Few players have ever entered the league with this level of passing skill; possibly none. It starts with a unique physical profile.

“You talk about quarterbacks are born? Point guards are born,” Brown said. “You take somebody that’s 6-foot-10 and really is a willing passer and wants to pass, his vision lines are different than 6-foot point guards. And it just makes him unique with the ball.”

Simmons hit the genetic lottery no doubt, but it’s how he spends the proceeds that really defines his game. His understanding of angles and space is savant-like at this age. It often takes even the most gifted passers a while to re-calibrate to NBA speed and length; Simmons walked in as one of the best in the game instantly.

Does this pass, over the longest set of arms in league history attached to Utah’s Rudy Gobert, seem easy? Maybe it does if you’re only watching how casually Simmons serves it up on the run, but is sure isn’t.

He’s quickly gotten in tune with the speed and spacing of NBA defenders, as well. He makes great use of his own body as a tool, and it’s uncommon to see players this age with this level of understanding about how their movements will affect defenders – even ones who are ostensibly multiple passes away from the central play.

Simmons looks like a seasoned vet with the way he’ll throw his passes at unexpected times to keep help defenders a half-step off-balance. Most guys would take another step to gather energy for this cross-court dime; Simmons jumps a step early and crushes a Pistons rotation:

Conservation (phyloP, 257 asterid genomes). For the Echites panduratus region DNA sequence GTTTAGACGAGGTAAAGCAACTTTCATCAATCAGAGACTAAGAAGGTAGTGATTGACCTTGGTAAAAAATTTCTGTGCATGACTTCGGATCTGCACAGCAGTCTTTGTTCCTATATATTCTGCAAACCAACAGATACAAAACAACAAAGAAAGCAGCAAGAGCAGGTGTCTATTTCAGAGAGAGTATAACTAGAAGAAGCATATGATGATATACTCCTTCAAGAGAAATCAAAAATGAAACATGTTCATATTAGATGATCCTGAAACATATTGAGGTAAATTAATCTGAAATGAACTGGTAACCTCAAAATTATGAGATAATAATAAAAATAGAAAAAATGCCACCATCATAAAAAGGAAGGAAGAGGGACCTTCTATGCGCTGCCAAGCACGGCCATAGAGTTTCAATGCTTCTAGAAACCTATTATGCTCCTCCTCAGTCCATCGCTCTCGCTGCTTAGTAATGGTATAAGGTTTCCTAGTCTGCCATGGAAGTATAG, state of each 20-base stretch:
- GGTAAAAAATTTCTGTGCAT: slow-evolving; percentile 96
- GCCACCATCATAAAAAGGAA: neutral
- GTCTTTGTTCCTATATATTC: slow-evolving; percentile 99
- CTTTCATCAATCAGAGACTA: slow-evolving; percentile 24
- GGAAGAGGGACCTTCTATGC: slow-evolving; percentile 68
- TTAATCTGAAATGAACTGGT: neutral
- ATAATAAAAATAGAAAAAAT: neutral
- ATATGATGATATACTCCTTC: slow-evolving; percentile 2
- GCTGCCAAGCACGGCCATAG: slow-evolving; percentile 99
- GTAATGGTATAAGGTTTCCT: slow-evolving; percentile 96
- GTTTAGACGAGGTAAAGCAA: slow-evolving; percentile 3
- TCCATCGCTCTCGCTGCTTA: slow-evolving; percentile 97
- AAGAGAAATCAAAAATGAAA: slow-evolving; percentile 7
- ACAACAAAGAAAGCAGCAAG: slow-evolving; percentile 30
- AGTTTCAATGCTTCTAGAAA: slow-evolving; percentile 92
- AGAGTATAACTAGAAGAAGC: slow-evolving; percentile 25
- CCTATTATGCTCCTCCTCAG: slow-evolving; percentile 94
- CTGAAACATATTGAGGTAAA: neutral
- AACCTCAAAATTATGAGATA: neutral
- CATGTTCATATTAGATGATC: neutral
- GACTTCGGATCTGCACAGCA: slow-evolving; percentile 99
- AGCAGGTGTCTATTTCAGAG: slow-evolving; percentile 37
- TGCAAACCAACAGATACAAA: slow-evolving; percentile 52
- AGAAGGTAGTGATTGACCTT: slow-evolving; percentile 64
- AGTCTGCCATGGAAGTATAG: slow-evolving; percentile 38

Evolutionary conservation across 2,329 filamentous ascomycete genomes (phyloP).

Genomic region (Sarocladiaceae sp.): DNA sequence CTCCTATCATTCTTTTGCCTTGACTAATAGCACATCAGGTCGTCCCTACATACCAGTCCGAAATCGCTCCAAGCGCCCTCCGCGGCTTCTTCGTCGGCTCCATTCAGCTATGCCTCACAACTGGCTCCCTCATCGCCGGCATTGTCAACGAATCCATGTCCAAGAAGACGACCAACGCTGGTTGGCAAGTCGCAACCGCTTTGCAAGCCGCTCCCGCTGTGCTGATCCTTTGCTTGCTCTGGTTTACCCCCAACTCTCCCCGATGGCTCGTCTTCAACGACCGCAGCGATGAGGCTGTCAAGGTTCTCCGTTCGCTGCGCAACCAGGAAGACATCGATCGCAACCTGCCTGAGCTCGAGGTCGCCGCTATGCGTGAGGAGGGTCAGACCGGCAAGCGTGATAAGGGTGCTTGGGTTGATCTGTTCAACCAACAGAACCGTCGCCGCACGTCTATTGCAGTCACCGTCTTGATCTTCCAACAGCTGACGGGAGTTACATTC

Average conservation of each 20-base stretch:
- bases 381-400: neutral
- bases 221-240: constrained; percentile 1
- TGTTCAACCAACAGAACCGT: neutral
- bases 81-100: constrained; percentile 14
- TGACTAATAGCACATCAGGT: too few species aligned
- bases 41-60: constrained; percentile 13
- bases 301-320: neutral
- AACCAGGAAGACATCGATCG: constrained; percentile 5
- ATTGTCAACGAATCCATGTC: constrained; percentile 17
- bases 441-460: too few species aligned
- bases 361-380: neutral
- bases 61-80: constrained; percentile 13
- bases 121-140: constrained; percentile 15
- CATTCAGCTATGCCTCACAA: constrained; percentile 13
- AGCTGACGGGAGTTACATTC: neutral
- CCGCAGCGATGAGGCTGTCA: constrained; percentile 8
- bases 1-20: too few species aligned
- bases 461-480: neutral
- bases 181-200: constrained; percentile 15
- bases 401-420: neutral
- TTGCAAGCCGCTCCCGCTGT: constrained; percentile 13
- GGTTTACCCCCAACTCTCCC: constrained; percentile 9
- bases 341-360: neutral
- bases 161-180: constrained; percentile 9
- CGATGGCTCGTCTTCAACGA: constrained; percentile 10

He’s already anticipating defensive rotations to his drives, and easily has the strength to throw these kinds of high-difficulty skip passes.

He’s generating nearly two assists per night just from drives to the basket, per Second Spectrum data. Among high-volume drivers, only LeBron turns the ball over less often: Simmons has committed just seven turnovers on 182 drives, a mind-blowing figure for a player ostensibly still adjusting to this pace – and even more impressive when you remember that every defense he faces is playing him to drive every time he has the ball.

To get at what really drives his ability to run as a 6-foot-10 point guard from his first NBA game, though, you have to look at an even more foundational skill: Simmons’ handle. Jazz coach Quin Snyder described it best.

“There’s not many guys that big that are able to handle the ball as effectively as he is against smaller guys,” Snyder said. “Usually a point guard can disrupt a bigger guy guarding the ball. There’s a lot of guys that can handle the ball, but it’s a three-man handling it against a three-man.

“If you have a smaller guy on him, he’s capable of going into the post, he sees over him. If you have a bigger guy on him, his ball skills – both passing and dribbling – they’re superior. I think it’s safe to say he’s one of the best passers in the league. And for his size, I don’t know that anybody handles the ball better.”

This is where we see one difference (among many) between Simmons and a player like Nikola Jokic, another all-world passer who’s a lot bigger than most guys who get that designation. Jokic handles the ball better than most his size, but he can still be ripped by quicker hands; Simmons is running right at smaller guards and outright daring them to try and swipe away. Add in crazy acceleration and speed for his size, and you’ve got a guy poised to be the most lethal passer since LeBron himself.